He left early to get home before his car died on him (he made it, I learned, and did so in good time).

Jas and I left to shop at Whole Foods. We're going to be getting one here in the City soon, and I can't wait. I didn't buy anything because everything I wanted was too perishable to make the trip, but Jas bought a few things, and we ate there.

The trip home was long but uneventful. Construction was annoying, as always because there was always a semi way up front who slowed to 30 mph in a 60 mph highway zone and left a string miles long of cars trapped behind him.


FenCon Preparations

Now that I have the car all checked out for the trip (and that’s always a dreaded ordeal because mechanics are only open 4 short hours on Saturdays and I’m not wasting vacation hours during the work week for something routine like oil changes and tires rotated and balanced), it’s time to get ready for the rest of the trip.

Most of the time, all I have to do is pack a couple of changes of clothes and Itzl’s potty pads, food, dishes, ID, bed, blankie, and clothes.

This time, because I need to test a couple of recipes and get pictures for a Steampunk cookbook I’m writing, I have to do much more.

I need to pack enough tea cups, saucers, and cake plates to provide for the invited guests (more can show up, but they must bring their own tea cups and plates). I need to pack 3 teapots, the tea kettle, the sugar and creamer (no lemon dish – I don’t do lemons and my guests this time will have to have cream instead of a choice of lemon or cream), the serving dishes and utensils, the tablecloths and napkins, and the camera!

These, I can pack in advance.

Thursday night, I will bake the Time Tarts, ginger snaps, tea bread, and prepare the rest of the treats and pack them so we can head out Friday.

Some of the tea treats will be made at the hotel. I have figured out how to make deviled eggs in a hotel room, so I may add those to the tea treat list. We are in the south and it just isn’t a party without deviled eggs. And I will make the finger sandwiches there, too, because those really need to be fresh.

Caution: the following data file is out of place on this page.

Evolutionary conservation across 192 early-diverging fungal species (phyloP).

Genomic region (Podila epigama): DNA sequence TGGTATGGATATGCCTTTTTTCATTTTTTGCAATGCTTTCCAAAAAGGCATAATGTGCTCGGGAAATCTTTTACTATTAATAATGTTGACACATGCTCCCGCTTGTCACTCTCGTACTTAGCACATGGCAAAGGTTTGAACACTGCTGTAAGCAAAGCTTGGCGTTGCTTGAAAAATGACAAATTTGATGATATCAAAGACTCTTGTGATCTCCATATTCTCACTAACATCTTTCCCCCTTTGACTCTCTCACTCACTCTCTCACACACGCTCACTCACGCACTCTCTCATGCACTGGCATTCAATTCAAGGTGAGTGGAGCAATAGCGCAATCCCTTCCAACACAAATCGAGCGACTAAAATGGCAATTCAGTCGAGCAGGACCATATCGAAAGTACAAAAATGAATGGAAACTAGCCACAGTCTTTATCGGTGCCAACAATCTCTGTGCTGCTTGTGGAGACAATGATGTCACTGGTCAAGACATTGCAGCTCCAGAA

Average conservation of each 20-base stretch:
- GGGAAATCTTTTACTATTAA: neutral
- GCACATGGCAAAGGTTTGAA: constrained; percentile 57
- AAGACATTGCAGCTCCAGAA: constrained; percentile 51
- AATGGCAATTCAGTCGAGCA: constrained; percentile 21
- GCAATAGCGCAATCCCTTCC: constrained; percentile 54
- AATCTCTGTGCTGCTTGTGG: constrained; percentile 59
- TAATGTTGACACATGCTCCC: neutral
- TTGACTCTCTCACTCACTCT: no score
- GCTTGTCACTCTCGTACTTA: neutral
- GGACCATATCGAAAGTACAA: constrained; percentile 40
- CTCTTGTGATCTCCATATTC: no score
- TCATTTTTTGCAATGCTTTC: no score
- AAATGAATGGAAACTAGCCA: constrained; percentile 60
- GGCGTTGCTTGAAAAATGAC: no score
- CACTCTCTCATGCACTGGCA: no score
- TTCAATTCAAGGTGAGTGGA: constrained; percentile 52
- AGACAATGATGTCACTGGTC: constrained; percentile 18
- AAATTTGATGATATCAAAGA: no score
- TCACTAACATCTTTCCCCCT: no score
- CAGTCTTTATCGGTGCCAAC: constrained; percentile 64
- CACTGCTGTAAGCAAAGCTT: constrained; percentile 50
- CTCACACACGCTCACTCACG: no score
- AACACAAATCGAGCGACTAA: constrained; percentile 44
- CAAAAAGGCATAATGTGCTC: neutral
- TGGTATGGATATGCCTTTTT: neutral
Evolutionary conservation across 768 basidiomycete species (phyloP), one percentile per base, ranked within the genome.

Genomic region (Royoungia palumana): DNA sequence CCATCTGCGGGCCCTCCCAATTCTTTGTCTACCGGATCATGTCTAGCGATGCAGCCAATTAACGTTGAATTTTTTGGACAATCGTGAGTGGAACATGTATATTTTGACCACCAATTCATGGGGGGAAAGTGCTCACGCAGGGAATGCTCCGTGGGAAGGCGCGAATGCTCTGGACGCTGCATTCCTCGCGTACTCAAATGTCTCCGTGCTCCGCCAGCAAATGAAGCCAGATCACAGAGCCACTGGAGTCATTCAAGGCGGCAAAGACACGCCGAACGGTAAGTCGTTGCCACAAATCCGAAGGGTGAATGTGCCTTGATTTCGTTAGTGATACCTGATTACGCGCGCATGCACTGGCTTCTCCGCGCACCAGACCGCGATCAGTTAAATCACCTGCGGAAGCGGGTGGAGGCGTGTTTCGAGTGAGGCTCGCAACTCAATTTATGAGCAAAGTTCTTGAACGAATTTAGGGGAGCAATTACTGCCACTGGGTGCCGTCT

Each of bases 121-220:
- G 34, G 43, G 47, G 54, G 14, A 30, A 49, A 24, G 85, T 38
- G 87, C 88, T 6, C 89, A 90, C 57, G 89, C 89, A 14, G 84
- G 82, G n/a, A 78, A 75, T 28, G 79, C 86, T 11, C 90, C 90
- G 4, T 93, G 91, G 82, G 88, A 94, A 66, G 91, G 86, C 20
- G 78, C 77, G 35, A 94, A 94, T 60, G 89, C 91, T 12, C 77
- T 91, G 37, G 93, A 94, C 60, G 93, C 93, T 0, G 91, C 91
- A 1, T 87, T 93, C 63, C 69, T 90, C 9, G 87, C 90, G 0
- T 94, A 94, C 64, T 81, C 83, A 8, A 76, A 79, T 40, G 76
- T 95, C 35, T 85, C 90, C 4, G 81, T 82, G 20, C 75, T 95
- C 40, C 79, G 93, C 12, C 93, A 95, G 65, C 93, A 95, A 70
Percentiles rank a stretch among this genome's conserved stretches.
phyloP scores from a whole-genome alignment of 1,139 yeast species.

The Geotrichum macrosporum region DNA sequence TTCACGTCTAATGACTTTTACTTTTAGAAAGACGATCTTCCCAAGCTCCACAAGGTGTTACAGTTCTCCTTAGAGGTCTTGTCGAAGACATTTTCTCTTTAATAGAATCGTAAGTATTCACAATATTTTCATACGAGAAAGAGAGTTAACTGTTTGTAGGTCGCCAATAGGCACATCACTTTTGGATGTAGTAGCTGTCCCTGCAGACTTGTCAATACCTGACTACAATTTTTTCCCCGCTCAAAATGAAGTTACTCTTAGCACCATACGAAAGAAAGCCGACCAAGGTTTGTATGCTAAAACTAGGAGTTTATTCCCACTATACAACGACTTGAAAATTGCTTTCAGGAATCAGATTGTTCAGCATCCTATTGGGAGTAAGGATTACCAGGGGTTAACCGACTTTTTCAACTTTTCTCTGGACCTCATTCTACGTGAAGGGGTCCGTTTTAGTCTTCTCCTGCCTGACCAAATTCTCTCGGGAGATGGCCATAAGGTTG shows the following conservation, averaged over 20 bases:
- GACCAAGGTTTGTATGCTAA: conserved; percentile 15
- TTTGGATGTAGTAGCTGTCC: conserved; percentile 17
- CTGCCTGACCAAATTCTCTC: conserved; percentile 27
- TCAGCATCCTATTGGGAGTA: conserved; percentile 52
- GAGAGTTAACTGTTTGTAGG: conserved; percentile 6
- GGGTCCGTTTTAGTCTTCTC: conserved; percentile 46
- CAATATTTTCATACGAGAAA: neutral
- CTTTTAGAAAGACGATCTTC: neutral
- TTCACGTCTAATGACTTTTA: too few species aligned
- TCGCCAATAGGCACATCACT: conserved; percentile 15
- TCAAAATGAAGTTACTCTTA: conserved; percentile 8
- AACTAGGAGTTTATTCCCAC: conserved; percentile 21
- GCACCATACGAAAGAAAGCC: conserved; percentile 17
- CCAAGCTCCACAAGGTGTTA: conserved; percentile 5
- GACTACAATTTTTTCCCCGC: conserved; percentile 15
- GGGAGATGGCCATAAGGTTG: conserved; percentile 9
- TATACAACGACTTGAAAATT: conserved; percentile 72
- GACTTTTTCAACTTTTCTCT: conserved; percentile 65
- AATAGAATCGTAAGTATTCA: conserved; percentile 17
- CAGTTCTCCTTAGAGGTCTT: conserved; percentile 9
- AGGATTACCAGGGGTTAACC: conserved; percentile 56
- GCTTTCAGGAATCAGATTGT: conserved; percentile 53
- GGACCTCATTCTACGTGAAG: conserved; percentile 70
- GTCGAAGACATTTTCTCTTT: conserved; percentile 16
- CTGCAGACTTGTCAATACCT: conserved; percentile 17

I LOVE my Lawn Buddy rolling cart. Granted, it was made for lawn work, but I have adapted it to be a rolling tea box – it can carry the tea cups and pots and such safely and I can load the top with other tea things. I really ought to steampunk it up and maybe I will have time this weekend to do so… Right now, it’s lawn green and tan. Perhaps I can paint it? And attach tubes and gears to it? I have plenty of PVC left from painting the bedroom (don’t ask, but trust me wen I say PVC pipes were essential in painting the bedroom). I have gears. And old watches. And I’m going to a flea market in the morning. maybe I can find a broken cuckoo clock so I can rob it of the cuckoo? I could make it look all time travelly. All I need is sufficient metallic paint. I may have enough in my paint box.

I have 2 decent steampunk outfits, if I can find my black boots. One looks a bit more piratical than the other, and since Sunday is ITLaPD, I ought to wear that one then and the other one Saturday.

I also need to bring my notebooks on the Gosplodey Alchemical Laboratory to discuss with my partner-in-crime, who will be there (yay!).

It will be a busy weekend. Good busy.

Links to Proof of Religious Persecutions

Please note that none of these persecuted religions are Christianity, and most of the persecutions perpetuated against these religions are instigated by Christians. Those who can instigate persecution are privileged, not persecuted.

I was going to pull up links and quotes for the past 5 years, but realized that if I merely documented the actual religious persecutions of the past 12 months, I would exceed several pages, so I decided to just hit the more spectacular ones of the past 5 years and still exceeded several pages, so I narrowed it down further to only the ones that were more representative and well known, which got it down to a mere 2 pages in the last 3 years.